In the key’s lengthy expository text, Piranesi praises “la esquisita delicatezza e disposizione degl’intagli, quanto per la sodezza, e maestà della Fabbrica.” A key term in Piranesi's vocabulary, sodezza, or weightiness, attested to the quality of Roman engineering. For example, Piranesi notes that the columns were astonishingly constructed from only one piece of marble. Piranesi argues that these features allowed buildings such as the Temple of Jupiter Tonans to survive for a millennium, even when exposed to the destructive forces of nature (specifically, in this case, a fire that almost consumed the entire Forum in the third century). The exaggerated scale of the image further stresses the massive structure of the temple. Erupting from the ground below, the herculean columns quite literally overshadow the miniscule and unadorned modern buildings on the right. Every minutia of the Temple—cracks and ruptures, delicate vegetal forms of the cornice, the decorative armature in the frieze, individual acanthus leaves of the capitals—is depicted in high relief. These visual details, brought out by Piranesi’s novel play with chiaroscuro, additionally support his arguments about the significance of ornament.
Rather than occupying a secondary role, the ornamental intagli, or reliefs, that adorn the building are what in fact convey what Piranesi calls the majesty of the Temple. Piranesi’s use of the adjective “ornato” here is a clear reference to contemporary debates about the role of ornament in architectural design. Prevailing opinion in architectural circles both in Italy and across Europe was that ornament was a distraction from the nobility and soundness of formal design of a building. This opinion was shared, for example, by Piranesi's mentor in architecture Carlo Lodoli (1690-1761). Piranesi expresses his controversial position in one of his most polemical writings, the Letter to Monsieur Mariette (1765): “In such art, as in nature, the eyes will not see confusion but a beautiful and pleasing arrangement [disposizione] of things. And, in truth, if the ornaments used in architecture are beautiful themselves, then the architecture will also be beautiful. Why choose to give the eyes a single pleasure, such as that of looking at a piece of architecture, when we can give them the twofold pleasure of seeing it clothed in ornament, since we can see our way to reconciling the two?” (Beamish & Britt 113). Using the very same terms in the text of the veduta, Piranesi points to the “disposizione” of the reliefs as an embodiment of the very grandeur of the temple itself. (ZL)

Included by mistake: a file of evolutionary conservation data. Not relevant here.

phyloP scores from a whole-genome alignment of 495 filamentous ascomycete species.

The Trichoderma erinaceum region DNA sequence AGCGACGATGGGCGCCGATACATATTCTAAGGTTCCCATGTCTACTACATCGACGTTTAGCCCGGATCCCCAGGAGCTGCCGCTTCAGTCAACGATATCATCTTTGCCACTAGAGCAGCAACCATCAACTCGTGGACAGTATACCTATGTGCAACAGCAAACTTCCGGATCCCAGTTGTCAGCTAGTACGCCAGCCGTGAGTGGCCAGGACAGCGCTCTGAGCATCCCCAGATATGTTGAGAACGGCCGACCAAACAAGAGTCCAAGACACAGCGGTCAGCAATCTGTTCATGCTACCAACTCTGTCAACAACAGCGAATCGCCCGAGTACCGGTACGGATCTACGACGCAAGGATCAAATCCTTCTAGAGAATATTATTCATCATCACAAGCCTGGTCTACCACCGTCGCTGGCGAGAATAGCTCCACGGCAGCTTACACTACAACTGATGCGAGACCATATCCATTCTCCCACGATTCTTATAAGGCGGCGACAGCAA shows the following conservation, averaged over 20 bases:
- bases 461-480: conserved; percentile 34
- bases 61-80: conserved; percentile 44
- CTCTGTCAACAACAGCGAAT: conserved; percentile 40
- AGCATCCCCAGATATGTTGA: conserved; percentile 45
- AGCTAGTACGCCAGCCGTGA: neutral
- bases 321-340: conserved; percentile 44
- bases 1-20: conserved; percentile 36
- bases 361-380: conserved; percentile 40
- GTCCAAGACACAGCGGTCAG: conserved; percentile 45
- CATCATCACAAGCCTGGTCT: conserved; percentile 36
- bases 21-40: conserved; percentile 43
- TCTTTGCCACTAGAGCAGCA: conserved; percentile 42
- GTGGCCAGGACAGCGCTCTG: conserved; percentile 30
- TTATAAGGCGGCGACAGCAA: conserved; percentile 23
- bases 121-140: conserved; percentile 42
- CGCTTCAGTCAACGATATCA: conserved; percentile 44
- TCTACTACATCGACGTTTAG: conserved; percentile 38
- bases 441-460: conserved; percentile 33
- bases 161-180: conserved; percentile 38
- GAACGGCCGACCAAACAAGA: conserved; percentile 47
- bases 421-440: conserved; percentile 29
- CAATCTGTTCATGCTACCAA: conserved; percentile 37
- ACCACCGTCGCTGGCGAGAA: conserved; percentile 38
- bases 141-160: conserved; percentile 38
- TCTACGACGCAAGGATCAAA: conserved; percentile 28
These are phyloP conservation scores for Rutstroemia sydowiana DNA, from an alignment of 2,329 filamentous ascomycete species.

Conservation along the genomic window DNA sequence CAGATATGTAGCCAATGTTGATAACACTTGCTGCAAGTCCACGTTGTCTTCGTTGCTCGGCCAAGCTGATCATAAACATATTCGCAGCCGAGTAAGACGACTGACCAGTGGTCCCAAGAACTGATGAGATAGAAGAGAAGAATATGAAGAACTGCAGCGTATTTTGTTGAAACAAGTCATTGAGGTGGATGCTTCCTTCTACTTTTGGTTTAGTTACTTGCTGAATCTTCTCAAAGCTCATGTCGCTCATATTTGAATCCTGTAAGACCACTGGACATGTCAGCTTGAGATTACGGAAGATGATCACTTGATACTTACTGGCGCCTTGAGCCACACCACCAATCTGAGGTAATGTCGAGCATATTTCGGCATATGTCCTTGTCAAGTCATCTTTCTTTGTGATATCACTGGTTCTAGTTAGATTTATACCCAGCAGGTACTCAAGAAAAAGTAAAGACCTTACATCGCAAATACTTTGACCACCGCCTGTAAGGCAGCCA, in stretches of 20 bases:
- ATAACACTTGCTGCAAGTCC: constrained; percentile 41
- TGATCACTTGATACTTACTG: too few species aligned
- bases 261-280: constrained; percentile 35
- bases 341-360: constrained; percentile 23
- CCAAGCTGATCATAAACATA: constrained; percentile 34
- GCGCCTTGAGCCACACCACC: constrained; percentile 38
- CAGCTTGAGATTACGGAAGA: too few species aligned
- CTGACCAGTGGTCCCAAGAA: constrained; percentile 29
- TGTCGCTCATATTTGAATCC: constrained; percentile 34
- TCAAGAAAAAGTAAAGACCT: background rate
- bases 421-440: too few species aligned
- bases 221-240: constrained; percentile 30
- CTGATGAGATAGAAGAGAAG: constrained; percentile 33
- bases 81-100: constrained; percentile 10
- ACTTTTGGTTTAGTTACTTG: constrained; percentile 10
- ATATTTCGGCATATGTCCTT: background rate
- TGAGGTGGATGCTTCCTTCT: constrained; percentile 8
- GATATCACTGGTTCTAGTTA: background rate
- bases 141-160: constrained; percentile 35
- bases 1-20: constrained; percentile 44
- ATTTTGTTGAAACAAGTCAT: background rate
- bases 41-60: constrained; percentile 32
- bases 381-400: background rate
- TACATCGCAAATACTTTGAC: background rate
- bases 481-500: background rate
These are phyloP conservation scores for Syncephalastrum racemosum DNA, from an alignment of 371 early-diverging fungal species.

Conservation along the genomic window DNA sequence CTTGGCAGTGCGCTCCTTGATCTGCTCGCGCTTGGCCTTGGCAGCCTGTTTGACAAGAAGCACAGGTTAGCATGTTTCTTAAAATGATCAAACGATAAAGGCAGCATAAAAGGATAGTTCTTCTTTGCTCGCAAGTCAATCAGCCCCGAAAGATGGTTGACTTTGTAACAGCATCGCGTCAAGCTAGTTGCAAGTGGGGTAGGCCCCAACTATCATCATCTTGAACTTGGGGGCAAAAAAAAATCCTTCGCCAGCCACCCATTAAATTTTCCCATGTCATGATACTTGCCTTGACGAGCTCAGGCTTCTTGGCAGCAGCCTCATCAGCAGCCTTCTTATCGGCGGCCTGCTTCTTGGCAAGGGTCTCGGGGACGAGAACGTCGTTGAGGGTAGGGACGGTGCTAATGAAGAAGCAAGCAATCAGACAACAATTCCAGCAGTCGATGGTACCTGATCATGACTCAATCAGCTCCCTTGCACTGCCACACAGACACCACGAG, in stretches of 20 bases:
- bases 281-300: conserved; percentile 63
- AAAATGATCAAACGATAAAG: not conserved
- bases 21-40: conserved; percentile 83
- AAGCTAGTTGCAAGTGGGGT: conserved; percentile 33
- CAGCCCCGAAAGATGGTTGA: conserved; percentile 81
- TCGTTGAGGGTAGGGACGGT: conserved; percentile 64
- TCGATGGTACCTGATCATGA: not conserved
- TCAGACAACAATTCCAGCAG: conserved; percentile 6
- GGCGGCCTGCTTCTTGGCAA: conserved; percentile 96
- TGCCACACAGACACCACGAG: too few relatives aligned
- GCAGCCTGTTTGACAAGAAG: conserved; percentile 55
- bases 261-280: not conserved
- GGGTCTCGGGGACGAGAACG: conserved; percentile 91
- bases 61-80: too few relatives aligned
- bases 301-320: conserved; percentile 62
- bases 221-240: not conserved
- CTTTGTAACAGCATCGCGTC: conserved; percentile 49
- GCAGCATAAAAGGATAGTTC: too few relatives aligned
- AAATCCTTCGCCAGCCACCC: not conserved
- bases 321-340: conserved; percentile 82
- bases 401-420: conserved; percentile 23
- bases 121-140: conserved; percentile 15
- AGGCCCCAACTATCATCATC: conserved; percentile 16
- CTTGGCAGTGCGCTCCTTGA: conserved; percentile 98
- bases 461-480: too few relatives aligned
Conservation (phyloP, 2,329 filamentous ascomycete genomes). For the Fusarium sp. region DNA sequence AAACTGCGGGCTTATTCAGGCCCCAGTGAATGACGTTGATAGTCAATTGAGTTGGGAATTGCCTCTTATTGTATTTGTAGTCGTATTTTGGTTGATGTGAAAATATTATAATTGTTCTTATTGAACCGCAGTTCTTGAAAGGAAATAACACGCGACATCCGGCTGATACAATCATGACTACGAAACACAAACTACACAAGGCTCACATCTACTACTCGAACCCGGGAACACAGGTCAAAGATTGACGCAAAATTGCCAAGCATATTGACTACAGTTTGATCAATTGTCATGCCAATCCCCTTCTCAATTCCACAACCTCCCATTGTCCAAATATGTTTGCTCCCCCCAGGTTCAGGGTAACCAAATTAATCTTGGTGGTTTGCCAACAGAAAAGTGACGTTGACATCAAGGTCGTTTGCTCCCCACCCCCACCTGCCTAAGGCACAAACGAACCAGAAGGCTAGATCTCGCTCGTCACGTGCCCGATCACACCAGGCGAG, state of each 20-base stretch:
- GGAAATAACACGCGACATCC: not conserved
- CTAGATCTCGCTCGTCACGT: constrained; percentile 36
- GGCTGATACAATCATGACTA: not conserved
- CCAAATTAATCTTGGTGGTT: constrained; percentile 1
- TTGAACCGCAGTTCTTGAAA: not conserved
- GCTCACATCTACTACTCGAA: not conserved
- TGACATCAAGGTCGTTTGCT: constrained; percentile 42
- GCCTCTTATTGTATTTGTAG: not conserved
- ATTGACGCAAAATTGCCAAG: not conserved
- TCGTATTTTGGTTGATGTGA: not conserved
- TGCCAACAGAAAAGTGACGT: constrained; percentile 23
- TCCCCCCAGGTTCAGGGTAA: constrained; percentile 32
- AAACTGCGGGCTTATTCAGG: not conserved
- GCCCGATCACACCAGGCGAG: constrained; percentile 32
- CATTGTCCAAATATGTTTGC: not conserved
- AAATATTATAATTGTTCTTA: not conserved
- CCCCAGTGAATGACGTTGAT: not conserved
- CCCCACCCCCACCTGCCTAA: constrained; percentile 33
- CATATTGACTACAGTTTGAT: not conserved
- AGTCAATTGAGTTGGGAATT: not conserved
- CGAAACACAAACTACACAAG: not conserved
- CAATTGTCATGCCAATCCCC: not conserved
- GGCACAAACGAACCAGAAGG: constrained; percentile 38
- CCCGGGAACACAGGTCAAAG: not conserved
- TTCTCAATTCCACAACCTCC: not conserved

To see this image in the Vedute di Roma, volume 17 of Piranesi’s Opere, click here.